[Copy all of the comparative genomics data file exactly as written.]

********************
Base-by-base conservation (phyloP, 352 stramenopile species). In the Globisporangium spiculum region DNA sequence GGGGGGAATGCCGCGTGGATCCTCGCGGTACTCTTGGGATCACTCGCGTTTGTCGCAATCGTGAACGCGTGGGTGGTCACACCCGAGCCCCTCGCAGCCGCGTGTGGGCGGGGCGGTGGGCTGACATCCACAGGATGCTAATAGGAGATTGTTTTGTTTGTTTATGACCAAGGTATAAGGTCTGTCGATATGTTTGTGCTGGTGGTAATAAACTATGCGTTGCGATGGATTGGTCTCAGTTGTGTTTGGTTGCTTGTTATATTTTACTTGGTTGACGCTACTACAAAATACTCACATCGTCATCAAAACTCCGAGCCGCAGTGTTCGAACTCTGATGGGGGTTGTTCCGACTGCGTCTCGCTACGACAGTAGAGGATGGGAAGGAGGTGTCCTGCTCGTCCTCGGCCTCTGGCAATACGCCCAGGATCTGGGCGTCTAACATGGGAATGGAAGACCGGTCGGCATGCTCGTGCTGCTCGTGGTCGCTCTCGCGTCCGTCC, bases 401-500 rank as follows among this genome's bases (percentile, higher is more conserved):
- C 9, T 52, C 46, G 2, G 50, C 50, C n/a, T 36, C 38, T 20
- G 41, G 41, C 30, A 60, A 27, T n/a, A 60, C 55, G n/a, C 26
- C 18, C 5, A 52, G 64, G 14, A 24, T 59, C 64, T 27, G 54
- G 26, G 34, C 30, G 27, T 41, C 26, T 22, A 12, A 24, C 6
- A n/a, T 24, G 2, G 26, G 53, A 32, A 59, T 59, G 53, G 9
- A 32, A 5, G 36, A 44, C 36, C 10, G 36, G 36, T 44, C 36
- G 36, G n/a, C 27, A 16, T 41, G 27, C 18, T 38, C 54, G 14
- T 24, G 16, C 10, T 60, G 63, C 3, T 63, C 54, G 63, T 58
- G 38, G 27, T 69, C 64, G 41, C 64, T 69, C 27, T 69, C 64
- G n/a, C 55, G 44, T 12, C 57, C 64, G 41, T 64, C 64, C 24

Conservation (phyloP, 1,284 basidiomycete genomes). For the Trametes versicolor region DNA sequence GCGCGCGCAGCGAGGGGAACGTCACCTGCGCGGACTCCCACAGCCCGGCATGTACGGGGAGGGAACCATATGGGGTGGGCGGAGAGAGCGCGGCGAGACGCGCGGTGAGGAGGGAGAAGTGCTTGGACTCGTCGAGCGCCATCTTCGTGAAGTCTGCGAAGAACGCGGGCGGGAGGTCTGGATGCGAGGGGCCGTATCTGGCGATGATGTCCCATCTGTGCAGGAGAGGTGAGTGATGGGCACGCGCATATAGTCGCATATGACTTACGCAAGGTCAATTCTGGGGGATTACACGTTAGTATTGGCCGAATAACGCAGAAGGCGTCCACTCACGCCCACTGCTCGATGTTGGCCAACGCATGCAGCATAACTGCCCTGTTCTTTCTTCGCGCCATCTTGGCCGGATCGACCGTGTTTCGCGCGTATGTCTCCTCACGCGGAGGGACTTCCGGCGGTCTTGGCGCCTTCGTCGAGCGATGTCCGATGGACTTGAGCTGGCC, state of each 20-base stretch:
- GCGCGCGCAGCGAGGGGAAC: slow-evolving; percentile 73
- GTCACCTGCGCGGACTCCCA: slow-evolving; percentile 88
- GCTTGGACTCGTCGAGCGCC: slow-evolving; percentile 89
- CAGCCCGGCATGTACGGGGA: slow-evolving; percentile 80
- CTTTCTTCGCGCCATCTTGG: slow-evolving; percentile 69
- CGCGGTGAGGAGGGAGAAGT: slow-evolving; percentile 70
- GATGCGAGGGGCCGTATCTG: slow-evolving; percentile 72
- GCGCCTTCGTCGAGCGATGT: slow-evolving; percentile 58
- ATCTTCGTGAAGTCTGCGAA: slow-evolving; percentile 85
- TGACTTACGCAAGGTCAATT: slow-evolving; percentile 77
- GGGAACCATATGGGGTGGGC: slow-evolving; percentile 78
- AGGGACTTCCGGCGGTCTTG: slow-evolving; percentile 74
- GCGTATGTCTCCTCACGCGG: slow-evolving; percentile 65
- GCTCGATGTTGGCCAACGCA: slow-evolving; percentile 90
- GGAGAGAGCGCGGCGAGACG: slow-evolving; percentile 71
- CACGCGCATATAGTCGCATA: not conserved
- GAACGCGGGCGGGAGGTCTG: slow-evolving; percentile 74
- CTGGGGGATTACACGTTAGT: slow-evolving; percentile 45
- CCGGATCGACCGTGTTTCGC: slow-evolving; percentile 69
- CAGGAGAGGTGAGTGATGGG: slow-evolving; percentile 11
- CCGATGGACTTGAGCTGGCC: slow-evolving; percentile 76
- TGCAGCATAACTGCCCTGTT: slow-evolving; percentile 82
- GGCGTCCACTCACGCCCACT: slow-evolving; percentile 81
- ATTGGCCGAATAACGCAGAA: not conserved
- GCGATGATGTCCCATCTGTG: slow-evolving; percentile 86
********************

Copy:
Base-by-base conservation (phyloP, 352 stramenopile species). In the Globisporangium spiculum region DNA sequence GGGGGGAATGCCGCGTGGATCCTCGCGGTACTCTTGGGATCACTCGCGTTTGTCGCAATCGTGAACGCGTGGGTGGTCACACCCGAGCCCCTCGCAGCCGCGTGTGGGCGGGGCGGTGGGCTGACATCCACAGGATGCTAATAGGAGATTGTTTTGTTTGTTTATGACCAAGGTATAAGGTCTGTCGATATGTTTGTGCTGGTGGTAATAAACTATGCGTTGCGATGGATTGGTCTCAGTTGTGTTTGGTTGCTTGTTATATTTTACTTGGTTGACGCTACTACAAAATACTCACATCGTCATCAAAACTCCGAGCCGCAGTGTTCGAACTCTGATGGGGGTTGTTCCGACTGCGTCTCGCTACGACAGTAGAGGATGGGAAGGAGGTGTCCTGCTCGTCCTCGGCCTCTGGCAATACGCCCAGGATCTGGGCGTCTAACATGGGAATGGAAGACCGGTCGGCATGCTCGTGCTGCTCGTGGTCGCTCTCGCGTCCGTCC, bases 401-500 rank as follows among this genome's bases (percentile, higher is more conserved):
- C 9, T 52, C 46, G 2, G 50, C 50, C n/a, T 36, C 38, T 20
- G 41, G 41, C 30, A 60, A 27, T n/a, A 60, C 55, G n/a, C 26
- C 18, C 5, A 52, G 64, G 14, A 24, T 59, C 64, T 27, G 54
- G 26, G 34, C 30, G 27, T 41, C 26, T 22, A 12, A 24, C 6
- A n/a, T 24, G 2, G 26, G 53, A 32, A 59, T 59, G 53, G 9
- A 32, A 5, G 36, A 44, C 36, C 10, G 36, G 36, T 44, C 36
- G 36, G n/a, C 27, A 16, T 41, G 27, C 18, T 38, C 54, G 14
- T 24, G 16, C 10, T 60, G 63, C 3, T 63, C 54, G 63, T 58
- G 38, G 27, T 69, C 64, G 41, C 64, T 69, C 27, T 69, C 64
- G n/a, C 55, G 44, T 12, C 57, C 64, G 41, T 64, C 64, C 24

Conservation (phyloP, 1,284 basidiomycete genomes). For the Trametes versicolor region DNA sequence GCGCGCGCAGCGAGGGGAACGTCACCTGCGCGGACTCCCACAGCCCGGCATGTACGGGGAGGGAACCATATGGGGTGGGCGGAGAGAGCGCGGCGAGACGCGCGGTGAGGAGGGAGAAGTGCTTGGACTCGTCGAGCGCCATCTTCGTGAAGTCTGCGAAGAACGCGGGCGGGAGGTCTGGATGCGAGGGGCCGTATCTGGCGATGATGTCCCATCTGTGCAGGAGAGGTGAGTGATGGGCACGCGCATATAGTCGCATATGACTTACGCAAGGTCAATTCTGGGGGATTACACGTTAGTATTGGCCGAATAACGCAGAAGGCGTCCACTCACGCCCACTGCTCGATGTTGGCCAACGCATGCAGCATAACTGCCCTGTTCTTTCTTCGCGCCATCTTGGCCGGATCGACCGTGTTTCGCGCGTATGTCTCCTCACGCGGAGGGACTTCCGGCGGTCTTGGCGCCTTCGTCGAGCGATGTCCGATGGACTTGAGCTGGCC, state of each 20-base stretch:
- GCGCGCGCAGCGAGGGGAAC: slow-evolving; percentile 73
- GTCACCTGCGCGGACTCCCA: slow-evolving; percentile 88
- GCTTGGACTCGTCGAGCGCC: slow-evolving; percentile 89
- CAGCCCGGCATGTACGGGGA: slow-evolving; percentile 80
- CTTTCTTCGCGCCATCTTGG: slow-evolving; percentile 69
- CGCGGTGAGGAGGGAGAAGT: slow-evolving; percentile 70
- GATGCGAGGGGCCGTATCTG: slow-evolving; percentile 72
- GCGCCTTCGTCGAGCGATGT: slow-evolving; percentile 58
- ATCTTCGTGAAGTCTGCGAA: slow-evolving; percentile 85
- TGACTTACGCAAGGTCAATT: slow-evolving; percentile 77
- GGGAACCATATGGGGTGGGC: slow-evolving; percentile 78
- AGGGACTTCCGGCGGTCTTG: slow-evolving; percentile 74
- GCGTATGTCTCCTCACGCGG: slow-evolving; percentile 65
- GCTCGATGTTGGCCAACGCA: slow-evolving; percentile 90
- GGAGAGAGCGCGGCGAGACG: slow-evolving; percentile 71
- CACGCGCATATAGTCGCATA: not conserved
- GAACGCGGGCGGGAGGTCTG: slow-evolving; percentile 74
- CTGGGGGATTACACGTTAGT: slow-evolving; percentile 45
- CCGGATCGACCGTGTTTCGC: slow-evolving; percentile 69
- CAGGAGAGGTGAGTGATGGG: slow-evolving; percentile 11
- CCGATGGACTTGAGCTGGCC: slow-evolving; percentile 76
- TGCAGCATAACTGCCCTGTT: slow-evolving; percentile 82
- GGCGTCCACTCACGCCCACT: slow-evolving; percentile 81
- ATTGGCCGAATAACGCAGAA: not conserved
- GCGATGATGTCCCATCTGTG: slow-evolving; percentile 86